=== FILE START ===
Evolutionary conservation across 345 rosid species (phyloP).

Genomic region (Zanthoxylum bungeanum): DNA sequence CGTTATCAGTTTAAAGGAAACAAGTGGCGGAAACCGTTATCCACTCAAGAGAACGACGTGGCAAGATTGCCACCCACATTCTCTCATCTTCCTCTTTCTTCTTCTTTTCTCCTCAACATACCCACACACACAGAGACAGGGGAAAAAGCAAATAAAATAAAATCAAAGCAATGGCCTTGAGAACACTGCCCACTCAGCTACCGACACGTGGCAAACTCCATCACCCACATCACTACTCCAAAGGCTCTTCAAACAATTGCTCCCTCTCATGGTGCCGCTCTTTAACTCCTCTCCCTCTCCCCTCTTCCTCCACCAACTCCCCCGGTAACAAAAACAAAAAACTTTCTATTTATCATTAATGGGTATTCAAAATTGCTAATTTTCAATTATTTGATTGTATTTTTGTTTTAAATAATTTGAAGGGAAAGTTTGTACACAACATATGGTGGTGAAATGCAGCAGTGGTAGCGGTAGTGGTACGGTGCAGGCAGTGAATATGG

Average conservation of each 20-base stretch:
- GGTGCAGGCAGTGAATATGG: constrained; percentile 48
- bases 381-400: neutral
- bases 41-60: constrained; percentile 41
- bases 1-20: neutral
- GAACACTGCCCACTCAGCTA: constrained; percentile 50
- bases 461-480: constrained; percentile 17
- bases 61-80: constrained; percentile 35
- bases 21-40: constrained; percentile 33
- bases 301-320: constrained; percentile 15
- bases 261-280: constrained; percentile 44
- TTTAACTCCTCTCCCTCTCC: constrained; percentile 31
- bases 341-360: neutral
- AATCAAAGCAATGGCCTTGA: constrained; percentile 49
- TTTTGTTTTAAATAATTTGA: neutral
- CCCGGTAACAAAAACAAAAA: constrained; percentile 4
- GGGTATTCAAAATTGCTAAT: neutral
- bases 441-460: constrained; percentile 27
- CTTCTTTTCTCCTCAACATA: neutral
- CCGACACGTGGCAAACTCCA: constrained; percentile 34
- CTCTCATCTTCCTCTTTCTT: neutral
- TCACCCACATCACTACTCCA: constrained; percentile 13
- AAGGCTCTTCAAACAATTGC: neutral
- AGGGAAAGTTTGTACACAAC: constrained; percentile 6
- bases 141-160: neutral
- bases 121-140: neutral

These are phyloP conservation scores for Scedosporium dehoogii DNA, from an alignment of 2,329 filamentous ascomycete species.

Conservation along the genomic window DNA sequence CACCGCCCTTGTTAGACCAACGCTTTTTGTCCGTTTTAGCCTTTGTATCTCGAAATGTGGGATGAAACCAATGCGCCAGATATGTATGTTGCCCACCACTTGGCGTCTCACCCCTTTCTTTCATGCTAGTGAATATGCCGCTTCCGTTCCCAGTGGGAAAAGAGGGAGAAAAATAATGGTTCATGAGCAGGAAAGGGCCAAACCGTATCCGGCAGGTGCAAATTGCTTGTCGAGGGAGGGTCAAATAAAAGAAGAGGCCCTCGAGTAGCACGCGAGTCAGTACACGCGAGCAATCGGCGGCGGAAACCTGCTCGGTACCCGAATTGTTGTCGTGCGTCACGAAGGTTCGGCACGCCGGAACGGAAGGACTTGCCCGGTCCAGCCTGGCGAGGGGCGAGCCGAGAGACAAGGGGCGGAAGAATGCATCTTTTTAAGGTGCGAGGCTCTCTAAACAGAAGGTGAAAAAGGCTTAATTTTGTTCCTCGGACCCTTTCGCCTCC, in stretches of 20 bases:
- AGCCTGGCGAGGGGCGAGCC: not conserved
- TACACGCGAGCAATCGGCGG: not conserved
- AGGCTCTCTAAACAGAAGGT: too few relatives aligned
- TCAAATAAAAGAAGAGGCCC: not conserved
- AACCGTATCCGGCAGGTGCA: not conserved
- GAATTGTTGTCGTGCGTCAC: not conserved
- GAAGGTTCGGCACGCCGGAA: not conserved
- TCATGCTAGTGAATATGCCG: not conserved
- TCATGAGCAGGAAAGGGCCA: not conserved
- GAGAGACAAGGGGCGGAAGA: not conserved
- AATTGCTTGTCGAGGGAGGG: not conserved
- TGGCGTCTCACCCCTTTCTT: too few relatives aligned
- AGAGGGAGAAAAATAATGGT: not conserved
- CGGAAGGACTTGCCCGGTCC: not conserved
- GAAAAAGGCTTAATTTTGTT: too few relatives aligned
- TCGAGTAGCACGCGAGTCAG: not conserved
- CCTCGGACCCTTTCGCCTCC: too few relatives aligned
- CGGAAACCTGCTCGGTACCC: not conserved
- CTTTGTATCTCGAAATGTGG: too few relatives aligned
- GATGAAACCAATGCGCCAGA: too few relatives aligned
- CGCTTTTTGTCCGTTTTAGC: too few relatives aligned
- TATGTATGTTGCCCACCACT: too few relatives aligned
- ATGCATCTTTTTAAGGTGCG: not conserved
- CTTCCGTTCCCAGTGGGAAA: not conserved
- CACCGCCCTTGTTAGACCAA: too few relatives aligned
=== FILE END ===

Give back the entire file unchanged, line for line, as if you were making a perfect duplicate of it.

Evolutionary conservation across 345 rosid species (phyloP).

Genomic region (Zanthoxylum bungeanum): DNA sequence CGTTATCAGTTTAAAGGAAACAAGTGGCGGAAACCGTTATCCACTCAAGAGAACGACGTGGCAAGATTGCCACCCACATTCTCTCATCTTCCTCTTTCTTCTTCTTTTCTCCTCAACATACCCACACACACAGAGACAGGGGAAAAAGCAAATAAAATAAAATCAAAGCAATGGCCTTGAGAACACTGCCCACTCAGCTACCGACACGTGGCAAACTCCATCACCCACATCACTACTCCAAAGGCTCTTCAAACAATTGCTCCCTCTCATGGTGCCGCTCTTTAACTCCTCTCCCTCTCCCCTCTTCCTCCACCAACTCCCCCGGTAACAAAAACAAAAAACTTTCTATTTATCATTAATGGGTATTCAAAATTGCTAATTTTCAATTATTTGATTGTATTTTTGTTTTAAATAATTTGAAGGGAAAGTTTGTACACAACATATGGTGGTGAAATGCAGCAGTGGTAGCGGTAGTGGTACGGTGCAGGCAGTGAATATGG

Average conservation of each 20-base stretch:
- GGTGCAGGCAGTGAATATGG: constrained; percentile 48
- bases 381-400: neutral
- bases 41-60: constrained; percentile 41
- bases 1-20: neutral
- GAACACTGCCCACTCAGCTA: constrained; percentile 50
- bases 461-480: constrained; percentile 17
- bases 61-80: constrained; percentile 35
- bases 21-40: constrained; percentile 33
- bases 301-320: constrained; percentile 15
- bases 261-280: constrained; percentile 44
- TTTAACTCCTCTCCCTCTCC: constrained; percentile 31
- bases 341-360: neutral
- AATCAAAGCAATGGCCTTGA: constrained; percentile 49
- TTTTGTTTTAAATAATTTGA: neutral
- CCCGGTAACAAAAACAAAAA: constrained; percentile 4
- GGGTATTCAAAATTGCTAAT: neutral
- bases 441-460: constrained; percentile 27
- CTTCTTTTCTCCTCAACATA: neutral
- CCGACACGTGGCAAACTCCA: constrained; percentile 34
- CTCTCATCTTCCTCTTTCTT: neutral
- TCACCCACATCACTACTCCA: constrained; percentile 13
- AAGGCTCTTCAAACAATTGC: neutral
- AGGGAAAGTTTGTACACAAC: constrained; percentile 6
- bases 141-160: neutral
- bases 121-140: neutral

These are phyloP conservation scores for Scedosporium dehoogii DNA, from an alignment of 2,329 filamentous ascomycete species.

Conservation along the genomic window DNA sequence CACCGCCCTTGTTAGACCAACGCTTTTTGTCCGTTTTAGCCTTTGTATCTCGAAATGTGGGATGAAACCAATGCGCCAGATATGTATGTTGCCCACCACTTGGCGTCTCACCCCTTTCTTTCATGCTAGTGAATATGCCGCTTCCGTTCCCAGTGGGAAAAGAGGGAGAAAAATAATGGTTCATGAGCAGGAAAGGGCCAAACCGTATCCGGCAGGTGCAAATTGCTTGTCGAGGGAGGGTCAAATAAAAGAAGAGGCCCTCGAGTAGCACGCGAGTCAGTACACGCGAGCAATCGGCGGCGGAAACCTGCTCGGTACCCGAATTGTTGTCGTGCGTCACGAAGGTTCGGCACGCCGGAACGGAAGGACTTGCCCGGTCCAGCCTGGCGAGGGGCGAGCCGAGAGACAAGGGGCGGAAGAATGCATCTTTTTAAGGTGCGAGGCTCTCTAAACAGAAGGTGAAAAAGGCTTAATTTTGTTCCTCGGACCCTTTCGCCTCC, in stretches of 20 bases:
- AGCCTGGCGAGGGGCGAGCC: not conserved
- TACACGCGAGCAATCGGCGG: not conserved
- AGGCTCTCTAAACAGAAGGT: too few relatives aligned
- TCAAATAAAAGAAGAGGCCC: not conserved
- AACCGTATCCGGCAGGTGCA: not conserved
- GAATTGTTGTCGTGCGTCAC: not conserved
- GAAGGTTCGGCACGCCGGAA: not conserved
- TCATGCTAGTGAATATGCCG: not conserved
- TCATGAGCAGGAAAGGGCCA: not conserved
- GAGAGACAAGGGGCGGAAGA: not conserved
- AATTGCTTGTCGAGGGAGGG: not conserved
- TGGCGTCTCACCCCTTTCTT: too few relatives aligned
- AGAGGGAGAAAAATAATGGT: not conserved
- CGGAAGGACTTGCCCGGTCC: not conserved
- GAAAAAGGCTTAATTTTGTT: too few relatives aligned
- TCGAGTAGCACGCGAGTCAG: not conserved
- CCTCGGACCCTTTCGCCTCC: too few relatives aligned
- CGGAAACCTGCTCGGTACCC: not conserved
- CTTTGTATCTCGAAATGTGG: too few relatives aligned
- GATGAAACCAATGCGCCAGA: too few relatives aligned
- CGCTTTTTGTCCGTTTTAGC: too few relatives aligned
- TATGTATGTTGCCCACCACT: too few relatives aligned
- ATGCATCTTTTTAAGGTGCG: not conserved
- CTTCCGTTCCCAGTGGGAAA: not conserved
- CACCGCCCTTGTTAGACCAA: too few relatives aligned